Neural Network Programming - Deep Learning with PyTorch

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CNN Training with Code Example - Neural Network Programming Course

June 3, 2019 by

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CNN Training Process

Welcome to this neural network programming series with PyTorch. In this episode, we will learn the steps needed to train a convolutional neural network.

So far in this series, we learned about Tensors, and we've learned all about PyTorch neural networks. We are now ready to begin the training process.

  • Prepare the data
  • Build the model
  • Train the model
    • Calculate the loss, the gradient, and update the weights
  • Analyze the model's results

Training: What we do after the forward pass

During training, we do a forward pass, but then what? We'll suppose we get a batch and pass it forward through the network. Once the output is obtained, we compare the predicted output to the actual labels, and once we know how close the predicted values are from the actual labels, we teak the weights inside the network in such a way that the values the network predicts move closer to the true values (labels).

All of this is for a single batch, and we repeat this process for every batch until we have covered every sample in our training set. After we've completed this process for all of the batches and passed over every sample in our training set, we say that an epoch is complete. We use the word epoch to represent a time period in which our entire training set has been covered.

During the entire training process, we do as many epochs as necessary to reach our desired level of accuracy. With this, we have the following steps:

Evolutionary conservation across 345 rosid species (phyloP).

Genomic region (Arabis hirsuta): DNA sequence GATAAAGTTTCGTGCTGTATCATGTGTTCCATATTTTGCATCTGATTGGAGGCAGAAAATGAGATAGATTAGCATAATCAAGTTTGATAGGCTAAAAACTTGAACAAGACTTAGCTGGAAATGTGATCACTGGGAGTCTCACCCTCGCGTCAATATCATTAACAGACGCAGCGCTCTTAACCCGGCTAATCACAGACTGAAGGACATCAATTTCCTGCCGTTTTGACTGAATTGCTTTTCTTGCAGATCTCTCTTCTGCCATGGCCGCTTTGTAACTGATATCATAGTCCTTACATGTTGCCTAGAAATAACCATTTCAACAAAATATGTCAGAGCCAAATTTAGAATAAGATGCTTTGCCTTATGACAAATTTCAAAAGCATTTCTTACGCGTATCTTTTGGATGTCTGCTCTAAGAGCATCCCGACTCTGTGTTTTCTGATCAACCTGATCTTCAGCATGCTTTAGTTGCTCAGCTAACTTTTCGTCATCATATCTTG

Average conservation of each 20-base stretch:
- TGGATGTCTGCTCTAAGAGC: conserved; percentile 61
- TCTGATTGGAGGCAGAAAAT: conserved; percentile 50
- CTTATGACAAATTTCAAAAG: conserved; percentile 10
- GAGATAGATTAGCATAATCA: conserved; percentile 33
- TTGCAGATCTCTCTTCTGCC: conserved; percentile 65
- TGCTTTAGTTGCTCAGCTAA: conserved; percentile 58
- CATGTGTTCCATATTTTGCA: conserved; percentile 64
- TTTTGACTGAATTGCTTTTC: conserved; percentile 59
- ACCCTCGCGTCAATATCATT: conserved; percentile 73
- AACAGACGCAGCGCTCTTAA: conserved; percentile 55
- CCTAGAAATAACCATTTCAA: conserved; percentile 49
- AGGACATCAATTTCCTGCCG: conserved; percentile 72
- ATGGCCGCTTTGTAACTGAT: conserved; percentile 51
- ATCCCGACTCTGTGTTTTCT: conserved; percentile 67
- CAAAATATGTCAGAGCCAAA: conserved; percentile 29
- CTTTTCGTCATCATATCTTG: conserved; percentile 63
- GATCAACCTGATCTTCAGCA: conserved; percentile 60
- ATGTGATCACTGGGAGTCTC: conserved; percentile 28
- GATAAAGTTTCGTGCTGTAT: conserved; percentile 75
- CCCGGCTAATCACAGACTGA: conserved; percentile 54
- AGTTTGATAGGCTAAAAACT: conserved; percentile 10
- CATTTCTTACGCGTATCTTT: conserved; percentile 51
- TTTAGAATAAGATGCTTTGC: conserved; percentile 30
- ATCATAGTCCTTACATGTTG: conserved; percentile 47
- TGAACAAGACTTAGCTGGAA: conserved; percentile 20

1. Get batch from the training set.
  2. Pass batch to network.
  3. Calculate the loss (difference between the predicted values and the true values).
  4. Calculate the gradient of the loss function w.r.t the network's weights.
  5. Update the weights using the gradients to reduce the loss.
  6. Repeat steps 1-5 until one epoch is completed.
  7. Repeat steps 1-6 for as many epochs required to reach the minimum loss.

We already know exactly how to do steps 1 and 2. If you've already covered the deep learning fundamentals series, then you know that we use a loss function to perform step 3, and you know that we use backpropagation and an optimization algorithm to perform step 4 and 5. Steps 6 and 7 are just standard Python loops (the training loop). Let's see how this is done in code.

The Training Process

Since we disabled PyTorch's gradient tracking feature in a previous episode, we need to be sure to turn it back on (it is on by default).

> torch.set_grad_enabled(True)
<torch.autograd.grad_mode.set_grad_enabled at 0x15b22d012b0>

Preparing for the Forward Pass

We already know how to get a batch and pass it forward through the network. Let's see what we do after the forward pass is complete.

We'll begin by:

  1. Creating an instance of our Network class.
  2. Creating a data loader that provides batches of size 100 from our training set.
  3. Unpacking the images and labels from one of these batches.
> network = Network()

> train_loader = torch.utils.data.DataLoader(train_set, batch_size=100)
> batch = next(iter(train_loader)) # Getting a batch
> images, labels = batch

Next, we are ready to pass our batch of images forward through the network and obtain the output predictions. Once we have the prediction tensor, we can use the predictions and the true labels to calculate the loss.

Calculating the loss